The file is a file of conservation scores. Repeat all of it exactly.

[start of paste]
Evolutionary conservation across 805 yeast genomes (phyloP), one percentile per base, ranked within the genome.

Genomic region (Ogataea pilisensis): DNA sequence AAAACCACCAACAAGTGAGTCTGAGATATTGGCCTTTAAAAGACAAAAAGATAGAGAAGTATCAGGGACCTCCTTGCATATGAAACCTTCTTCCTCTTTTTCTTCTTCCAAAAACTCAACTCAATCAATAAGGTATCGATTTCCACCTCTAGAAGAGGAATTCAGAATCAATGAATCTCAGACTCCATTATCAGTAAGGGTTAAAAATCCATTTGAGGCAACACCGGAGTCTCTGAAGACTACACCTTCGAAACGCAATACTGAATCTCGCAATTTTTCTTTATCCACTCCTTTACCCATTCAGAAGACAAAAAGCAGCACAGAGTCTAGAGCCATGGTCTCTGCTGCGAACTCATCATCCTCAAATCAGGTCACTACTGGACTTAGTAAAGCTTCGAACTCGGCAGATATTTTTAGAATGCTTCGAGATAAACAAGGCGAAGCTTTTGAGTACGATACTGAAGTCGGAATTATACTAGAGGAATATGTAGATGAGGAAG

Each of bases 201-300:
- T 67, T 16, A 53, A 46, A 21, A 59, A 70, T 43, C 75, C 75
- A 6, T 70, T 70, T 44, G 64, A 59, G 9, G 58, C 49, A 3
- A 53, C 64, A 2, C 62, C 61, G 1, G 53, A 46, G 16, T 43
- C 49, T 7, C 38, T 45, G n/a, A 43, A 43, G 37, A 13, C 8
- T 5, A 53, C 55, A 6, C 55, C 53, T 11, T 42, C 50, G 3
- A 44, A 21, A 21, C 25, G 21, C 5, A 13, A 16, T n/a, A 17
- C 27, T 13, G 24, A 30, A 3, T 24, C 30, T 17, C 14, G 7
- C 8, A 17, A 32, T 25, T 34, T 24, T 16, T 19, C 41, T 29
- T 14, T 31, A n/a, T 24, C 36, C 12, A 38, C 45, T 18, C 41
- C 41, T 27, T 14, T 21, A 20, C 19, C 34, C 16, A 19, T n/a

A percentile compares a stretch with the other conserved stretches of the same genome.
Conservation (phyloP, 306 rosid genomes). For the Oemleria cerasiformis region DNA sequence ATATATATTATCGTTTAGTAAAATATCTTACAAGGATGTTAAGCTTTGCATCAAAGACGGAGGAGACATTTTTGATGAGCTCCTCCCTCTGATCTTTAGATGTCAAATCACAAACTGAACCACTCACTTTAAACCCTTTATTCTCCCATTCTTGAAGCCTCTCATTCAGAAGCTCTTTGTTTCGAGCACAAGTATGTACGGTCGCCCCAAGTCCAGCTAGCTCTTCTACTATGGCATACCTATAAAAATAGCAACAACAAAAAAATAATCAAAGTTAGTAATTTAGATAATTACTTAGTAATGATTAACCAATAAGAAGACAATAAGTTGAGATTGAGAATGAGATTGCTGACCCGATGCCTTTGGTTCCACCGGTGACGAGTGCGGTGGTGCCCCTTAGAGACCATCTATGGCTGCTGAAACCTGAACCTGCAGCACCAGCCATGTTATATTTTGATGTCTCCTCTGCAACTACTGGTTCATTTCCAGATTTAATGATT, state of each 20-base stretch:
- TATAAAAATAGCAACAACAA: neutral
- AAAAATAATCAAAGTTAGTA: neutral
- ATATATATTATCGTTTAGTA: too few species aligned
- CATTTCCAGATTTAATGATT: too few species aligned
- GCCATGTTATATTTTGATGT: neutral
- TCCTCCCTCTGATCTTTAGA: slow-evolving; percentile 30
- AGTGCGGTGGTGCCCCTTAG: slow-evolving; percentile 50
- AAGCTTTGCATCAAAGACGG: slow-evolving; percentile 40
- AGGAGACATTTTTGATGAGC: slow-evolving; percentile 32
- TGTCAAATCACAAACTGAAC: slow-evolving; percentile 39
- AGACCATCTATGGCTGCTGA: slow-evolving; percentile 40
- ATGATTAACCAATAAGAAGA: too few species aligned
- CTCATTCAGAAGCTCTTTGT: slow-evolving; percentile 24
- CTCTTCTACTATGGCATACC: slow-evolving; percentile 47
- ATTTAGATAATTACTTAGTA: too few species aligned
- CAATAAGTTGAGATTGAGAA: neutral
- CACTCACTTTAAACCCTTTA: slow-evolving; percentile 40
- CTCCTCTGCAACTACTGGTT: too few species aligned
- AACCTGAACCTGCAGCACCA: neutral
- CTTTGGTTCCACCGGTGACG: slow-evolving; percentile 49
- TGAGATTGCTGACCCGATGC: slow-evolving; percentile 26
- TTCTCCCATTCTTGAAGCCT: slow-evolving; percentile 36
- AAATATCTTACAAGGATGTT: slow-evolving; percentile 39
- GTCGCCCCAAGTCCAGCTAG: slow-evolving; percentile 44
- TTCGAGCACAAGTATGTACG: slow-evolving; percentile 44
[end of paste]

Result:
Evolutionary conservation across 805 yeast genomes (phyloP), one percentile per base, ranked within the genome.

Genomic region (Ogataea pilisensis): DNA sequence AAAACCACCAACAAGTGAGTCTGAGATATTGGCCTTTAAAAGACAAAAAGATAGAGAAGTATCAGGGACCTCCTTGCATATGAAACCTTCTTCCTCTTTTTCTTCTTCCAAAAACTCAACTCAATCAATAAGGTATCGATTTCCACCTCTAGAAGAGGAATTCAGAATCAATGAATCTCAGACTCCATTATCAGTAAGGGTTAAAAATCCATTTGAGGCAACACCGGAGTCTCTGAAGACTACACCTTCGAAACGCAATACTGAATCTCGCAATTTTTCTTTATCCACTCCTTTACCCATTCAGAAGACAAAAAGCAGCACAGAGTCTAGAGCCATGGTCTCTGCTGCGAACTCATCATCCTCAAATCAGGTCACTACTGGACTTAGTAAAGCTTCGAACTCGGCAGATATTTTTAGAATGCTTCGAGATAAACAAGGCGAAGCTTTTGAGTACGATACTGAAGTCGGAATTATACTAGAGGAATATGTAGATGAGGAAG

Each of bases 201-300:
- T 67, T 16, A 53, A 46, A 21, A 59, A 70, T 43, C 75, C 75
- A 6, T 70, T 70, T 44, G 64, A 59, G 9, G 58, C 49, A 3
- A 53, C 64, A 2, C 62, C 61, G 1, G 53, A 46, G 16, T 43
- C 49, T 7, C 38, T 45, G n/a, A 43, A 43, G 37, A 13, C 8
- T 5, A 53, C 55, A 6, C 55, C 53, T 11, T 42, C 50, G 3
- A 44, A 21, A 21, C 25, G 21, C 5, A 13, A 16, T n/a, A 17
- C 27, T 13, G 24, A 30, A 3, T 24, C 30, T 17, C 14, G 7
- C 8, A 17, A 32, T 25, T 34, T 24, T 16, T 19, C 41, T 29
- T 14, T 31, A n/a, T 24, C 36, C 12, A 38, C 45, T 18, C 41
- C 41, T 27, T 14, T 21, A 20, C 19, C 34, C 16, A 19, T n/a

A percentile compares a stretch with the other conserved stretches of the same genome.
Conservation (phyloP, 306 rosid genomes). For the Oemleria cerasiformis region DNA sequence ATATATATTATCGTTTAGTAAAATATCTTACAAGGATGTTAAGCTTTGCATCAAAGACGGAGGAGACATTTTTGATGAGCTCCTCCCTCTGATCTTTAGATGTCAAATCACAAACTGAACCACTCACTTTAAACCCTTTATTCTCCCATTCTTGAAGCCTCTCATTCAGAAGCTCTTTGTTTCGAGCACAAGTATGTACGGTCGCCCCAAGTCCAGCTAGCTCTTCTACTATGGCATACCTATAAAAATAGCAACAACAAAAAAATAATCAAAGTTAGTAATTTAGATAATTACTTAGTAATGATTAACCAATAAGAAGACAATAAGTTGAGATTGAGAATGAGATTGCTGACCCGATGCCTTTGGTTCCACCGGTGACGAGTGCGGTGGTGCCCCTTAGAGACCATCTATGGCTGCTGAAACCTGAACCTGCAGCACCAGCCATGTTATATTTTGATGTCTCCTCTGCAACTACTGGTTCATTTCCAGATTTAATGATT, state of each 20-base stretch:
- TATAAAAATAGCAACAACAA: neutral
- AAAAATAATCAAAGTTAGTA: neutral
- ATATATATTATCGTTTAGTA: too few species aligned
- CATTTCCAGATTTAATGATT: too few species aligned
- GCCATGTTATATTTTGATGT: neutral
- TCCTCCCTCTGATCTTTAGA: slow-evolving; percentile 30
- AGTGCGGTGGTGCCCCTTAG: slow-evolving; percentile 50
- AAGCTTTGCATCAAAGACGG: slow-evolving; percentile 40
- AGGAGACATTTTTGATGAGC: slow-evolving; percentile 32
- TGTCAAATCACAAACTGAAC: slow-evolving; percentile 39
- AGACCATCTATGGCTGCTGA: slow-evolving; percentile 40
- ATGATTAACCAATAAGAAGA: too few species aligned
- CTCATTCAGAAGCTCTTTGT: slow-evolving; percentile 24
- CTCTTCTACTATGGCATACC: slow-evolving; percentile 47
- ATTTAGATAATTACTTAGTA: too few species aligned
- CAATAAGTTGAGATTGAGAA: neutral
- CACTCACTTTAAACCCTTTA: slow-evolving; percentile 40
- CTCCTCTGCAACTACTGGTT: too few species aligned
- AACCTGAACCTGCAGCACCA: neutral
- CTTTGGTTCCACCGGTGACG: slow-evolving; percentile 49
- TGAGATTGCTGACCCGATGC: slow-evolving; percentile 26
- TTCTCCCATTCTTGAAGCCT: slow-evolving; percentile 36
- AAATATCTTACAAGGATGTT: slow-evolving; percentile 39
- GTCGCCCCAAGTCCAGCTAG: slow-evolving; percentile 44
- TTCGAGCACAAGTATGTACG: slow-evolving; percentile 44